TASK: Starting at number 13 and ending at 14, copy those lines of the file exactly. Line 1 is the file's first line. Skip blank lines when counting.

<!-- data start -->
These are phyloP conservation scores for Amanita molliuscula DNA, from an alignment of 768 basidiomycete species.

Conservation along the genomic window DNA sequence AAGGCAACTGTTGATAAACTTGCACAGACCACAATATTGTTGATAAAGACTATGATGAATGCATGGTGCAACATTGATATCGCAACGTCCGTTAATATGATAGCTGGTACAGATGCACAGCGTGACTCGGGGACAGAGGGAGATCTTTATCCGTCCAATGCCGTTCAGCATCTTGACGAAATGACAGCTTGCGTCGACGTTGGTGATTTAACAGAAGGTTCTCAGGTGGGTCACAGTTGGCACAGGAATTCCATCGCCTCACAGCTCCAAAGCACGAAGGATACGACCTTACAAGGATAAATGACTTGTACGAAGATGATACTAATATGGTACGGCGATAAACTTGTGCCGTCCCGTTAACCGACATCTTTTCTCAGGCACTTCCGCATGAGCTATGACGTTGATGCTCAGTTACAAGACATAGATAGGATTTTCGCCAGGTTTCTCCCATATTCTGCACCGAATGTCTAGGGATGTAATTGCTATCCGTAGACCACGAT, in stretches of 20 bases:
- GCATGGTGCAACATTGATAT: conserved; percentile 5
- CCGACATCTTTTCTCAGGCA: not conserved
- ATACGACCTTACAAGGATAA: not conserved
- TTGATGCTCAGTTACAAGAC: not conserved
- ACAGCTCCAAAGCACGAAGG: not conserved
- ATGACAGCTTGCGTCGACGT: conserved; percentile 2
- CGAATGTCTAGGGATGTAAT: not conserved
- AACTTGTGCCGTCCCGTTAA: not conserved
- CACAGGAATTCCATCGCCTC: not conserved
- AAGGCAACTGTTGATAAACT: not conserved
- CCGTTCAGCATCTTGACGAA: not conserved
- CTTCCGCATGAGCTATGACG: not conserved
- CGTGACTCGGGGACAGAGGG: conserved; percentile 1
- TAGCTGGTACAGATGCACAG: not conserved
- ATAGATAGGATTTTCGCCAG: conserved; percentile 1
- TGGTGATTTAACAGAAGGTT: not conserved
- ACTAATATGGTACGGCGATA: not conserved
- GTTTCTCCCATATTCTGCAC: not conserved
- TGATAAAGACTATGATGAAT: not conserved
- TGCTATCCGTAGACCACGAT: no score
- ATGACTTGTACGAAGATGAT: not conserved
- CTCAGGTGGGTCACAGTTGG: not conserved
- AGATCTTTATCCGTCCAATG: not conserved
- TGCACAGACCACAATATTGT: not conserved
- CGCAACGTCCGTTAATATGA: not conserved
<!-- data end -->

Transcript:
- CCGTTCAGCATCTTGACGAA: not conserved
- CTTCCGCATGAGCTATGACG: not conserved